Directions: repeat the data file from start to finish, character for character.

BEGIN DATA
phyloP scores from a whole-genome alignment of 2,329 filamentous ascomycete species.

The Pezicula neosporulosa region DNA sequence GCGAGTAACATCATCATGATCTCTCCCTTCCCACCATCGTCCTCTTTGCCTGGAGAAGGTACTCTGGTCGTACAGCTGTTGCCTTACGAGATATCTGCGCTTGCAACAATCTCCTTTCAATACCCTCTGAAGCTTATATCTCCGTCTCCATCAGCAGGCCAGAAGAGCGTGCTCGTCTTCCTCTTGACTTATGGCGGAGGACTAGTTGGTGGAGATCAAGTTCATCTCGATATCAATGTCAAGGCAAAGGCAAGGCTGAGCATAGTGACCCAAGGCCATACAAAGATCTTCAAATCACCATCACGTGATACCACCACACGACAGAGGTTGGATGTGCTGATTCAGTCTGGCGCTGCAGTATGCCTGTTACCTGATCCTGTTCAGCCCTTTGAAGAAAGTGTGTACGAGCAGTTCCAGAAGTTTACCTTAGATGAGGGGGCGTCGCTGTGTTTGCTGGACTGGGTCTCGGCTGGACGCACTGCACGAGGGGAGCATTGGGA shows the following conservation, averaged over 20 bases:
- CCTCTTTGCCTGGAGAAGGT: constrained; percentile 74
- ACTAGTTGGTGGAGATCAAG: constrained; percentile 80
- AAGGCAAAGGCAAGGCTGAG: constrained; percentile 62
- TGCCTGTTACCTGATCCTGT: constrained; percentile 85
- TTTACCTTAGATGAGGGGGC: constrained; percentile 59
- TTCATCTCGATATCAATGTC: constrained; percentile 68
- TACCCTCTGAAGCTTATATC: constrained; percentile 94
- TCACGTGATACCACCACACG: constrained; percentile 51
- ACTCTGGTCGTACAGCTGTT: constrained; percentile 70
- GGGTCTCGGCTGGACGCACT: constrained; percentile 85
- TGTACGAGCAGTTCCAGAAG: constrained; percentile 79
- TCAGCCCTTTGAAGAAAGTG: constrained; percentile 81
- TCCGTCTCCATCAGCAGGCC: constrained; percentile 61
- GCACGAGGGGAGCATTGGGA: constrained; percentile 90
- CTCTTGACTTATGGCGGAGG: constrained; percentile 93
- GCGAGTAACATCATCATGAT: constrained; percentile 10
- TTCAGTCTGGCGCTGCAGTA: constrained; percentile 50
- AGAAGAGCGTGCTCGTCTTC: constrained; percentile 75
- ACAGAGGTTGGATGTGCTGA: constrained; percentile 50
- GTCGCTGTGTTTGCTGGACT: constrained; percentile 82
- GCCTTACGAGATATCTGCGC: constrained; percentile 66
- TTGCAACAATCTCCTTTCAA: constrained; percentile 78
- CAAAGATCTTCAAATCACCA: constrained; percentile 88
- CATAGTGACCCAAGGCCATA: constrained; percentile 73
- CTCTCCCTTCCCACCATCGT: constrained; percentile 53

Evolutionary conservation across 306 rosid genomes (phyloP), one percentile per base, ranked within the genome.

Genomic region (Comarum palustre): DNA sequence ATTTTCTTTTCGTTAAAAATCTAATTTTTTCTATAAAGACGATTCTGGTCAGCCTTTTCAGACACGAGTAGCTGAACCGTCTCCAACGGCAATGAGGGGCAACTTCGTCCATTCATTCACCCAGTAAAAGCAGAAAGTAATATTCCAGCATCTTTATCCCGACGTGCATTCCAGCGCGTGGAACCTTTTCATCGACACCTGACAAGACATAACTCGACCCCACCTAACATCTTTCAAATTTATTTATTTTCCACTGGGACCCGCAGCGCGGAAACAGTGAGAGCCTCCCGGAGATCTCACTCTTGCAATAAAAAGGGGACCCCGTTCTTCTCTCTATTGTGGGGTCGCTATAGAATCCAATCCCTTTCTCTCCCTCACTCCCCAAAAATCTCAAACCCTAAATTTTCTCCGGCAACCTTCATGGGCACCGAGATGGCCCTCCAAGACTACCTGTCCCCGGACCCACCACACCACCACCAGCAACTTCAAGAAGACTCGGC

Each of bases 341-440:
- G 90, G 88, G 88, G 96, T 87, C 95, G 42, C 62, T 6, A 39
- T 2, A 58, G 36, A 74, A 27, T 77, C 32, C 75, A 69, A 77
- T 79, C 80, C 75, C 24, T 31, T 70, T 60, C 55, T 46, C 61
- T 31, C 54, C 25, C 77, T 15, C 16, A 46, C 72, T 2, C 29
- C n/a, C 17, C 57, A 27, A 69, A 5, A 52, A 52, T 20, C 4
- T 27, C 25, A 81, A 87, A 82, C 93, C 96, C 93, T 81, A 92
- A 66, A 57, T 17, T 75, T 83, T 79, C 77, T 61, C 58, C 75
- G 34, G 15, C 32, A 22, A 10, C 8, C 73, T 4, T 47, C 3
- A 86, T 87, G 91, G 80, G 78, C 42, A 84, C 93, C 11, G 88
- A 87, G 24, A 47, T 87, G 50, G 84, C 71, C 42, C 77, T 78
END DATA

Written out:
phyloP scores from a whole-genome alignment of 2,329 filamentous ascomycete species.

The Pezicula neosporulosa region DNA sequence GCGAGTAACATCATCATGATCTCTCCCTTCCCACCATCGTCCTCTTTGCCTGGAGAAGGTACTCTGGTCGTACAGCTGTTGCCTTACGAGATATCTGCGCTTGCAACAATCTCCTTTCAATACCCTCTGAAGCTTATATCTCCGTCTCCATCAGCAGGCCAGAAGAGCGTGCTCGTCTTCCTCTTGACTTATGGCGGAGGACTAGTTGGTGGAGATCAAGTTCATCTCGATATCAATGTCAAGGCAAAGGCAAGGCTGAGCATAGTGACCCAAGGCCATACAAAGATCTTCAAATCACCATCACGTGATACCACCACACGACAGAGGTTGGATGTGCTGATTCAGTCTGGCGCTGCAGTATGCCTGTTACCTGATCCTGTTCAGCCCTTTGAAGAAAGTGTGTACGAGCAGTTCCAGAAGTTTACCTTAGATGAGGGGGCGTCGCTGTGTTTGCTGGACTGGGTCTCGGCTGGACGCACTGCACGAGGGGAGCATTGGGA shows the following conservation, averaged over 20 bases:
- CCTCTTTGCCTGGAGAAGGT: constrained; percentile 74
- ACTAGTTGGTGGAGATCAAG: constrained; percentile 80
- AAGGCAAAGGCAAGGCTGAG: constrained; percentile 62
- TGCCTGTTACCTGATCCTGT: constrained; percentile 85
- TTTACCTTAGATGAGGGGGC: constrained; percentile 59
- TTCATCTCGATATCAATGTC: constrained; percentile 68
- TACCCTCTGAAGCTTATATC: constrained; percentile 94
- TCACGTGATACCACCACACG: constrained; percentile 51
- ACTCTGGTCGTACAGCTGTT: constrained; percentile 70
- GGGTCTCGGCTGGACGCACT: constrained; percentile 85
- TGTACGAGCAGTTCCAGAAG: constrained; percentile 79
- TCAGCCCTTTGAAGAAAGTG: constrained; percentile 81
- TCCGTCTCCATCAGCAGGCC: constrained; percentile 61
- GCACGAGGGGAGCATTGGGA: constrained; percentile 90
- CTCTTGACTTATGGCGGAGG: constrained; percentile 93
- GCGAGTAACATCATCATGAT: constrained; percentile 10
- TTCAGTCTGGCGCTGCAGTA: constrained; percentile 50
- AGAAGAGCGTGCTCGTCTTC: constrained; percentile 75
- ACAGAGGTTGGATGTGCTGA: constrained; percentile 50
- GTCGCTGTGTTTGCTGGACT: constrained; percentile 82
- GCCTTACGAGATATCTGCGC: constrained; percentile 66
- TTGCAACAATCTCCTTTCAA: constrained; percentile 78
- CAAAGATCTTCAAATCACCA: constrained; percentile 88
- CATAGTGACCCAAGGCCATA: constrained; percentile 73
- CTCTCCCTTCCCACCATCGT: constrained; percentile 53

Evolutionary conservation across 306 rosid genomes (phyloP), one percentile per base, ranked within the genome.

Genomic region (Comarum palustre): DNA sequence ATTTTCTTTTCGTTAAAAATCTAATTTTTTCTATAAAGACGATTCTGGTCAGCCTTTTCAGACACGAGTAGCTGAACCGTCTCCAACGGCAATGAGGGGCAACTTCGTCCATTCATTCACCCAGTAAAAGCAGAAAGTAATATTCCAGCATCTTTATCCCGACGTGCATTCCAGCGCGTGGAACCTTTTCATCGACACCTGACAAGACATAACTCGACCCCACCTAACATCTTTCAAATTTATTTATTTTCCACTGGGACCCGCAGCGCGGAAACAGTGAGAGCCTCCCGGAGATCTCACTCTTGCAATAAAAAGGGGACCCCGTTCTTCTCTCTATTGTGGGGTCGCTATAGAATCCAATCCCTTTCTCTCCCTCACTCCCCAAAAATCTCAAACCCTAAATTTTCTCCGGCAACCTTCATGGGCACCGAGATGGCCCTCCAAGACTACCTGTCCCCGGACCCACCACACCACCACCAGCAACTTCAAGAAGACTCGGC

Each of bases 341-440:
- G 90, G 88, G 88, G 96, T 87, C 95, G 42, C 62, T 6, A 39
- T 2, A 58, G 36, A 74, A 27, T 77, C 32, C 75, A 69, A 77
- T 79, C 80, C 75, C 24, T 31, T 70, T 60, C 55, T 46, C 61
- T 31, C 54, C 25, C 77, T 15, C 16, A 46, C 72, T 2, C 29
- C n/a, C 17, C 57, A 27, A 69, A 5, A 52, A 52, T 20, C 4
- T 27, C 25, A 81, A 87, A 82, C 93, C 96, C 93, T 81, A 92
- A 66, A 57, T 17, T 75, T 83, T 79, C 77, T 61, C 58, C 75
- G 34, G 15, C 32, A 22, A 10, C 8, C 73, T 4, T 47, C 3
- A 86, T 87, G 91, G 80, G 78, C 42, A 84, C 93, C 11, G 88
- A 87, G 24, A 47, T 87, G 50, G 84, C 71, C 42, C 77, T 78